Jax used me as a surveillance tool. My job was to keep track of ethereal activity in his section. He would often have me check out other voyants, see if they were hiding anything. At first it had just been people in the room—people I could see and hear and touch— but soon he realized I could go further than that. I could sense things happening elsewhere: a voyant walking down the street, a gathering of spirits in the Garden. So long as I had life support, I could pick up on the æther within a mile radius of Seven Dials. So if he needed someone to dish the dirt on what was happening in I-4, you could bet your broads Jaxon would call yours truly. He said I had potential to go further, but Nick refused to let me try. We didn’t know what it would do to me.
All clairvoyance was prohibited, of course, but the kind that made money was downright sin. They had a special term for it: mime-crime. Communication with the spirit world, especially for financial gain. It was mime-crime that the syndicate was built on.
Cash-in-hand clairvoyance was rife among those who couldn’t get into a gang. We called it busking. Scion called it treason. The official method of execution for such crimes was nitrogen asphyxiation, marketed under the brand name NiteKind. I still remember the headlines: PAINLESS PUNISHMENT: SCION’S LATEST MIRACLE. They said it was like going to sleep, like taking a pill. There were still public hangings, and the odd bit of torture for high treason.
I committed high treason just by breathing.
But back to that day. Jaxon had wired me up to life support and sent me out to reconnoiter the section. I’d been closing in on a local mind, a frequent visitor to Section 4. I’d tried my best to see his memories, but something had always stopped me. This dreamscape was unlike anything I’d ever encountered. Even Jax was stumped. From the layering of defense mechanisms I would have said its owner was several thousand years old, but that couldn’t be it. This was something different.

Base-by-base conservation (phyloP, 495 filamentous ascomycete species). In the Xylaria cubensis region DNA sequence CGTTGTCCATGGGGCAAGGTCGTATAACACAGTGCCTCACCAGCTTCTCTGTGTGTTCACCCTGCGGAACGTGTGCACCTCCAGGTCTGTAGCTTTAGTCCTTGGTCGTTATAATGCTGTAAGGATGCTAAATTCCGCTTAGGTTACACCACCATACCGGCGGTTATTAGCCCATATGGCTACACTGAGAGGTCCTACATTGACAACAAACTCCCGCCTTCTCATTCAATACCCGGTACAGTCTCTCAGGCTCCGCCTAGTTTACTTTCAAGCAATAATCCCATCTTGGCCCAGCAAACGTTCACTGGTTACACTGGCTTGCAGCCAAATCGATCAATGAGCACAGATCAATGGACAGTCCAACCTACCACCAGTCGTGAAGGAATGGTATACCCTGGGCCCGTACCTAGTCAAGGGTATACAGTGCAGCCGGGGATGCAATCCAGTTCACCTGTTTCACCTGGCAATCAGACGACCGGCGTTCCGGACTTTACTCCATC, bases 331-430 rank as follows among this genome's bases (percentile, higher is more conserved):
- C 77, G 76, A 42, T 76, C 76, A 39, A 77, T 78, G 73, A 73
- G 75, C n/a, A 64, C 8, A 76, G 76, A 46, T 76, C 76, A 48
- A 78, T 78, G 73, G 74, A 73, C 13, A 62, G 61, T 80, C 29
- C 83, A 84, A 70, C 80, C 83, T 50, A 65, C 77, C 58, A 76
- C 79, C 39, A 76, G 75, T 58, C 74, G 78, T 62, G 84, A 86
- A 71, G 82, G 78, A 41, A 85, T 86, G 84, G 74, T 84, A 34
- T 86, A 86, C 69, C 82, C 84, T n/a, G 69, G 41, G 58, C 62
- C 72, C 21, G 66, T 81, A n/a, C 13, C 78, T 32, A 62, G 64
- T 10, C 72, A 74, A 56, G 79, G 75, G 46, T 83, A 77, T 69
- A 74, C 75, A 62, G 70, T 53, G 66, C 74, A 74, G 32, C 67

Jax was a suspicious man. By rights a new clairvoyant in his section should have announced himself to him within forty-eight hours. He said another gang must be involved, but none of the I-4 lot had the experience to block my scouting. None of them knew I could do it. It wasn’t Didion Waite, who headed the second-largest gang in the area. It wasn’t the starving buskers that frequented Dials. It wasn’t the territorial mime-lords that specialized in ethereal larceny. This was something else.
Hundreds of minds passed me, flashing silver in the dark. They moved through the streets quickly, like their owners. I didn’t recognize these people. I couldn’t see their faces; just the barest edges of their minds.
I wasn’t in Dials now. My perception was further north, though I couldn’t pin down where. I followed the familiar sense of danger. The stranger’s mind was close. It drew me through the æther like a glym jack with a lantern, darting over and under the other minds. Moving fast, as if the stranger sensed me. As if he was trying to run.
I shouldn’t follow this light. I didn’t know where it would lead me, and I’d already gone too far from Seven Dials.
Jaxon told you to find him. The thought was distant. He’ll be angry. I pressed ahead, moving faster than I ever could in my body. I pulled against the restraints of my physical location. I could make out the rogue mind now. Not silver, like the others: no, this was dark and cold, a mind of ice and stone. I shot toward it. He was so, so close . . . I couldn’t lose him now . . .
Then the æther trembled around me and, in a heartbeat, he was gone. The stranger’s mind was out of reach again.
Someone shook my body.
My silver cord—the link between my body and my spirit—was extremely sensitive. It was what allowed me to sense dreamscapes at a distance. It could also snap me back into my skin. When I opened my eyes, Dani was waving a penlight over my face. “Pupil response,” she said to herself. “Good.”
Danica. Our resident genius, second only to Jax in intellect. She was three years older than me and had all the charm and sensitivity of a sucker punch. Nick classified her as a sociopath when she was first employed. Jax said it was just her personality.
“Rise and shine, Dreamer.” She slapped my cheek. “Welcome back to meatspace.”
The slap stung: a good, if unpleasant sign. I reached up to unfasten my oxygen mask.
The dark glint of the den came into focus. Jax’s crib was a secret cave of contraband: forbidden films, music, and books, all crammed together on dust-thickened shelves. There was a collection of penny dreadfuls, the kind you could pick up from the Garden on weekends, and a stack of saddle-stapled pamphlets. This was the only place in the world where I could read and watch and do whatever I liked.
“You shouldn’t wake me like that,” I said. She knew the rules. “How long was I there for?”